Eric’s axe leaves local government with impossible decisions

I was born into local government and brought up to love it. Not its pomposity, ceremony or status but its capacity to change peoples lives.

It may seem strange even to those involved in providing local services that anyone could have a romantic attachment to this perplexing, eccentric sector but that’s the way it is.

In this column I want to explore my love affair with local government, but also to give an insight into what it is like to lead an urban authority with more than its fair share of challenges and opportunities. This will be a view from the trenches as we deal with the crisis facing local government, but I also hope to give a more long-term perspective as we attempt to redefine our mission.

My father was a councillor in Birmingham in the 1960s, representing St Paul’s, the same ward that Joseph Chamberlain served. He instilled a belief in ‘municipal activism’ a philosophy that Eric Pickles sneeringly calls ‘municipal socialism’.

Tristram Hunt in Building Jerusalem describes a municipal world in which Tory and Liberal politicians ‘spoke of sweeping away streets in which it was not possible to live a healthy and decent life; of making the town cleaner, sweeter and brighter; of providing gardens and parks and music; of erecting baths and free libraries an art gallery and a museum’.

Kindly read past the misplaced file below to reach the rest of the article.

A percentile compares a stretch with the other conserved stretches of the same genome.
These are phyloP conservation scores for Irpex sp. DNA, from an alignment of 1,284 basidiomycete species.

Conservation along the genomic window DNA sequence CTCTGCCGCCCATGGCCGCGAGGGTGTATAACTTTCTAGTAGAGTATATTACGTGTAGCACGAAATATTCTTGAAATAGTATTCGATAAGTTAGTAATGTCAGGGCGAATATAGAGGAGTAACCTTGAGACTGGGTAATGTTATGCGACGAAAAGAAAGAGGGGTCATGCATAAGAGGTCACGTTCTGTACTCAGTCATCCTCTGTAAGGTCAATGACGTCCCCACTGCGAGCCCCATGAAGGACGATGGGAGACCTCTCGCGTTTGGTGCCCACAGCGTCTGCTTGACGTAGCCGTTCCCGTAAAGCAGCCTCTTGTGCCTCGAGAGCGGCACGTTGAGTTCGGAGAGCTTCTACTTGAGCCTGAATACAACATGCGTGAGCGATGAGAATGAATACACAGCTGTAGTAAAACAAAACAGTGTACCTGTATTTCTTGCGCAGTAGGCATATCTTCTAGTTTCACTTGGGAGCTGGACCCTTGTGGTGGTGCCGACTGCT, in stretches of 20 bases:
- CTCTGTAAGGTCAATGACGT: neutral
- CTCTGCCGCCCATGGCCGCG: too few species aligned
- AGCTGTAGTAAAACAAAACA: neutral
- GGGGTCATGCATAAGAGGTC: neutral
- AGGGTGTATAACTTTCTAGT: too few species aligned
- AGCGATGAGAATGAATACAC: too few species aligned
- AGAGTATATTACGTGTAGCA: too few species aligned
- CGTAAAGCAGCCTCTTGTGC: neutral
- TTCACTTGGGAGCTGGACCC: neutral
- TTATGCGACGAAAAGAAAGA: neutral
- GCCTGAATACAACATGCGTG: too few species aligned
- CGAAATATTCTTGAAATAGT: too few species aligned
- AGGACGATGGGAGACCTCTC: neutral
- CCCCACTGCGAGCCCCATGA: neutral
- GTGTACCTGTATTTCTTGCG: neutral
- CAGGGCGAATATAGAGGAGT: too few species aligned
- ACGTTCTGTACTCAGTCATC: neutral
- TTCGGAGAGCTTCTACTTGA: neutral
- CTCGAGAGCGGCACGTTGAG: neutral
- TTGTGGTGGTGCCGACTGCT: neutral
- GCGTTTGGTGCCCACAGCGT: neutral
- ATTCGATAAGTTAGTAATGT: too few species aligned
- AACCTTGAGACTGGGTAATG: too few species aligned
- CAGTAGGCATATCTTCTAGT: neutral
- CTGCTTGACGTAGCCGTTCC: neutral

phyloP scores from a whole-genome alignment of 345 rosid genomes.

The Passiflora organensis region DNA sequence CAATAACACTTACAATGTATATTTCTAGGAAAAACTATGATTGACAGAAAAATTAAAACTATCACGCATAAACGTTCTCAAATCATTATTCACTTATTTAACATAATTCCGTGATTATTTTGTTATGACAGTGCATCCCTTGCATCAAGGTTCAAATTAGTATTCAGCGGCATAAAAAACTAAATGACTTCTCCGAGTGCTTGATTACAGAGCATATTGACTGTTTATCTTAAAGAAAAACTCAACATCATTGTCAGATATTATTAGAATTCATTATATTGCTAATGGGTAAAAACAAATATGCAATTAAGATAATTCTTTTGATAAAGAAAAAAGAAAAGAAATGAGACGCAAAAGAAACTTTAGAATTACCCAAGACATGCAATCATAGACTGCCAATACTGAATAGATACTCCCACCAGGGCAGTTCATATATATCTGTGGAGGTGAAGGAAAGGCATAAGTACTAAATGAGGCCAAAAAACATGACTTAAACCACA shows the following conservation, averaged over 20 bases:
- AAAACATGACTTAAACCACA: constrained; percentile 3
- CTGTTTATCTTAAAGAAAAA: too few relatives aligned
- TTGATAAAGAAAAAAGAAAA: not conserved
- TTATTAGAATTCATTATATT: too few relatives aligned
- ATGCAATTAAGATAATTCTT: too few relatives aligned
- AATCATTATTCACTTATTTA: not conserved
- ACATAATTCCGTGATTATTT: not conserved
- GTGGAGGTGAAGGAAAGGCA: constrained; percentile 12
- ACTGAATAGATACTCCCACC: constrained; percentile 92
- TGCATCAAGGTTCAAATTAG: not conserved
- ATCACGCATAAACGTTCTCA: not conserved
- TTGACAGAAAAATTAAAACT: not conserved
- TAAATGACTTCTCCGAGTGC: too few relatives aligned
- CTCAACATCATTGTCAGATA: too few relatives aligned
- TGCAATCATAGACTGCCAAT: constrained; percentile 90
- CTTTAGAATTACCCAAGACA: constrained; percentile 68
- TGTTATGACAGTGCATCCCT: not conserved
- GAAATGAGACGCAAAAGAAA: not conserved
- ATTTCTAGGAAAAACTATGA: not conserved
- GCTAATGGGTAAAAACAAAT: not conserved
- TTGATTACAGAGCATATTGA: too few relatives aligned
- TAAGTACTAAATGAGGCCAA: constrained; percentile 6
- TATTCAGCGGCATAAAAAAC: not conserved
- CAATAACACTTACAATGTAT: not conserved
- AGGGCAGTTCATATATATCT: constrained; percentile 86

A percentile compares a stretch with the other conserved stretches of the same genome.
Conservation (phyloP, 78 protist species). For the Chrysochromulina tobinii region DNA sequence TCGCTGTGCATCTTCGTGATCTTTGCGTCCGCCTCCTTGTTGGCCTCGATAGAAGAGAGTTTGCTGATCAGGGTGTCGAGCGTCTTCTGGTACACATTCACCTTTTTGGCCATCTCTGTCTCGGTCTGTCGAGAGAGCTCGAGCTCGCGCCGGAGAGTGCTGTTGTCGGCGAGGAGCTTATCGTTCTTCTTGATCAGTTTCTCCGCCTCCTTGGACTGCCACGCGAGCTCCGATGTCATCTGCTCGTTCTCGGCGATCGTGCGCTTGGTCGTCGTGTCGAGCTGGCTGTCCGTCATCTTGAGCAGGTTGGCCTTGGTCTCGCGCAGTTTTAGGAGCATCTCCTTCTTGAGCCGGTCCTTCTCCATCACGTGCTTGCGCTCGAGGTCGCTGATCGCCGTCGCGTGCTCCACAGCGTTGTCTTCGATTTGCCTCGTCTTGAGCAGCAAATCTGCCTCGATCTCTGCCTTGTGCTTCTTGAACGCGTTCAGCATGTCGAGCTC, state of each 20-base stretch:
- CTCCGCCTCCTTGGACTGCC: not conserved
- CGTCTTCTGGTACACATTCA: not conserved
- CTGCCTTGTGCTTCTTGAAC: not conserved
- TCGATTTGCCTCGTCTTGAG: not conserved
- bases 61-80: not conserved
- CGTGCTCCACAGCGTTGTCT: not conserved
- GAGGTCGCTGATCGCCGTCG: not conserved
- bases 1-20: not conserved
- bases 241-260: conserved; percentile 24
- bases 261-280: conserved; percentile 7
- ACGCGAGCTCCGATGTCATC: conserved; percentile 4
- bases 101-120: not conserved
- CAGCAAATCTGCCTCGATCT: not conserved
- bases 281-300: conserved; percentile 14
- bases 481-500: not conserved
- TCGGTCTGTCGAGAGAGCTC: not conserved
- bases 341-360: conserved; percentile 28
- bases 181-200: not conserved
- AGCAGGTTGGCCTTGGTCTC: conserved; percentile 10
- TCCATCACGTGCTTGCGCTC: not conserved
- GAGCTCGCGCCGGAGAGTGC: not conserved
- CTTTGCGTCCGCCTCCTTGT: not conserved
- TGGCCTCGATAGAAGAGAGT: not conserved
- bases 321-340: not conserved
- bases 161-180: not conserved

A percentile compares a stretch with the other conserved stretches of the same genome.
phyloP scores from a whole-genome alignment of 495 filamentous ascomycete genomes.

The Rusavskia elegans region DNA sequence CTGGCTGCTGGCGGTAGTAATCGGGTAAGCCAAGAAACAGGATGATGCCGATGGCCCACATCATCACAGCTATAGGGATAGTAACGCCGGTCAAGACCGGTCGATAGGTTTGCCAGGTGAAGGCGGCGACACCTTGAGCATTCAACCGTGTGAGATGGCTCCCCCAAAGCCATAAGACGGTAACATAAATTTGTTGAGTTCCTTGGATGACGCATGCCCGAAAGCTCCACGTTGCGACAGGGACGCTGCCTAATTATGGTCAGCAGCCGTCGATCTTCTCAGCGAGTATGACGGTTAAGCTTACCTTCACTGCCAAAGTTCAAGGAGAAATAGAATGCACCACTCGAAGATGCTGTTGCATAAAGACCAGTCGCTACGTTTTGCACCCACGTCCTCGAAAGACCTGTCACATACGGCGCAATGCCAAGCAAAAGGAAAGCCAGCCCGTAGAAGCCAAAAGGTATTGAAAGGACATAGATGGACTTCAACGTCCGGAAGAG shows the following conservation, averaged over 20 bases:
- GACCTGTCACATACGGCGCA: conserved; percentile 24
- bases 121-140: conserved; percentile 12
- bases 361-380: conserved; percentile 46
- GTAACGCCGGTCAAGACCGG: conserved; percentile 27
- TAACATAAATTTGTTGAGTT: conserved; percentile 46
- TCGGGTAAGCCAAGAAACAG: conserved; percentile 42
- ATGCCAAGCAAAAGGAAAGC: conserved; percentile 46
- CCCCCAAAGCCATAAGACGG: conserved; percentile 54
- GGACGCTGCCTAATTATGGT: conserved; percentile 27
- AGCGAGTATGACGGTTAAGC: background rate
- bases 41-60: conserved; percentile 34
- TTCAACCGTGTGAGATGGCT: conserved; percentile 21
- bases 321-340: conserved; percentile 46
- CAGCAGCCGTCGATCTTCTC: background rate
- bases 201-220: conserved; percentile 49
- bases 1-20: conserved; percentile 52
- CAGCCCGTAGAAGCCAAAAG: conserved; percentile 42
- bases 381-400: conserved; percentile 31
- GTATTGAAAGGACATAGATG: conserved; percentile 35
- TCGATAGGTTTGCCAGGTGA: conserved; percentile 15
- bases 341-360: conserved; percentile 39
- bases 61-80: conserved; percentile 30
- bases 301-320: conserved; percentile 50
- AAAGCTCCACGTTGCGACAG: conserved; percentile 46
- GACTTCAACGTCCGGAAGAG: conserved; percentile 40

I am immensely proud of my father and his generation who inherited this world shattered though it was by World War Two they still managed to take this country forward. This is a world that Eric wants to eradicate.

What sticks in the craw of most self-respecting council leaders of whatever political party they represent is the thought that Eric wandered along to the Treasury department with one thing in mind, to volunteer local government for the most stringent of cuts possible. We were sacrificed in an attempt to improve his political standing.

Do you remember the original statement by the chancellor that we were going to be asked to make cuts of 7% a year? It soon became clear that Eric had volunteered local government for something far more draconian. In Salford’s case it has become something close to 14% but there are others for whom it is over 20% in the first year.

There are two reasons for this; firstly by slashing the area based grant this funding was not taken into account by the figures reported and secondly Eric had volunteered to front load his cuts thus causing maximum chaos. Even Eric suddenly realised that he had gone too far and went back to the Treasury with predictable results. He was then forced to scramble around his own department and came up with some limited cash, but still leaving us with a cut of 11 or 12% to be found.

Technical issues bedevil local government finance but the fundamental issue still should be one of fairness. Grants from central government were introduced to deal with the fact that councils such as Salford could not raise from rates the amount per head that, for example, Surrey could.

Therefore if you cut the grant while giving councils the product of a 2.5% increase in their council tax you hit the poor and reward the rich. That is why I am sitting in my office agonising over which part of Chamberlain’s legacy to sacrifice – close a library or stop cleaning the streets?

Eric, if you listen carefully I am sure you can hear the sound of Chamberlain spinning in his grave.


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